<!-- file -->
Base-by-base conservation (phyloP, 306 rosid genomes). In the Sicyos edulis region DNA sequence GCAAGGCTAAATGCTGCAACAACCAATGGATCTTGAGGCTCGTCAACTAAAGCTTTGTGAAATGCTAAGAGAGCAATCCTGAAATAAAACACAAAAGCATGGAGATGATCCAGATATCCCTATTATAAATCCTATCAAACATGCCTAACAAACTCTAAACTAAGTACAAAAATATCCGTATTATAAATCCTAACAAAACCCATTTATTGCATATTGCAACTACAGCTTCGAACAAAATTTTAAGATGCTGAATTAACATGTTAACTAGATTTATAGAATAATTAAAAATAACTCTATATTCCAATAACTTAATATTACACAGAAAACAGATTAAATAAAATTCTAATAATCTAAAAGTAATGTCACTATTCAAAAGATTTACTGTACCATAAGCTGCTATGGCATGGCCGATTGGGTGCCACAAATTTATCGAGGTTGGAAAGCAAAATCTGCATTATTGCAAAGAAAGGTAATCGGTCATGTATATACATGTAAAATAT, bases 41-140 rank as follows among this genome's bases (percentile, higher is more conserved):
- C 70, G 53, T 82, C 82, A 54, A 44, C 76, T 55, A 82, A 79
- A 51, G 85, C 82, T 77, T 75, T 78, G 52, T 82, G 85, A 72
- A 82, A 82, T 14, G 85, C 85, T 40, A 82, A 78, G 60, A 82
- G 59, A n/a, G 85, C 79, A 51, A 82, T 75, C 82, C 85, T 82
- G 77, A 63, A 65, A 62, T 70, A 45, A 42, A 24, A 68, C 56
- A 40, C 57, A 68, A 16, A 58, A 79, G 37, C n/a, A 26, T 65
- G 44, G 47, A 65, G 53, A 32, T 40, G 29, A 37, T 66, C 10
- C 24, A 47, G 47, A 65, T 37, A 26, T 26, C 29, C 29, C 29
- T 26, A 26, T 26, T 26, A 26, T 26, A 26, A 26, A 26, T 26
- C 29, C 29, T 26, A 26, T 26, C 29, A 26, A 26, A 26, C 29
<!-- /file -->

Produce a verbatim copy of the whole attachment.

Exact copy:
Base-by-base conservation (phyloP, 306 rosid genomes). In the Sicyos edulis region DNA sequence GCAAGGCTAAATGCTGCAACAACCAATGGATCTTGAGGCTCGTCAACTAAAGCTTTGTGAAATGCTAAGAGAGCAATCCTGAAATAAAACACAAAAGCATGGAGATGATCCAGATATCCCTATTATAAATCCTATCAAACATGCCTAACAAACTCTAAACTAAGTACAAAAATATCCGTATTATAAATCCTAACAAAACCCATTTATTGCATATTGCAACTACAGCTTCGAACAAAATTTTAAGATGCTGAATTAACATGTTAACTAGATTTATAGAATAATTAAAAATAACTCTATATTCCAATAACTTAATATTACACAGAAAACAGATTAAATAAAATTCTAATAATCTAAAAGTAATGTCACTATTCAAAAGATTTACTGTACCATAAGCTGCTATGGCATGGCCGATTGGGTGCCACAAATTTATCGAGGTTGGAAAGCAAAATCTGCATTATTGCAAAGAAAGGTAATCGGTCATGTATATACATGTAAAATAT, bases 41-140 rank as follows among this genome's bases (percentile, higher is more conserved):
- C 70, G 53, T 82, C 82, A 54, A 44, C 76, T 55, A 82, A 79
- A 51, G 85, C 82, T 77, T 75, T 78, G 52, T 82, G 85, A 72
- A 82, A 82, T 14, G 85, C 85, T 40, A 82, A 78, G 60, A 82
- G 59, A n/a, G 85, C 79, A 51, A 82, T 75, C 82, C 85, T 82
- G 77, A 63, A 65, A 62, T 70, A 45, A 42, A 24, A 68, C 56
- A 40, C 57, A 68, A 16, A 58, A 79, G 37, C n/a, A 26, T 65
- G 44, G 47, A 65, G 53, A 32, T 40, G 29, A 37, T 66, C 10
- C 24, A 47, G 47, A 65, T 37, A 26, T 26, C 29, C 29, C 29
- T 26, A 26, T 26, T 26, A 26, T 26, A 26, A 26, A 26, T 26
- C 29, C 29, T 26, A 26, T 26, C 29, A 26, A 26, A 26, C 29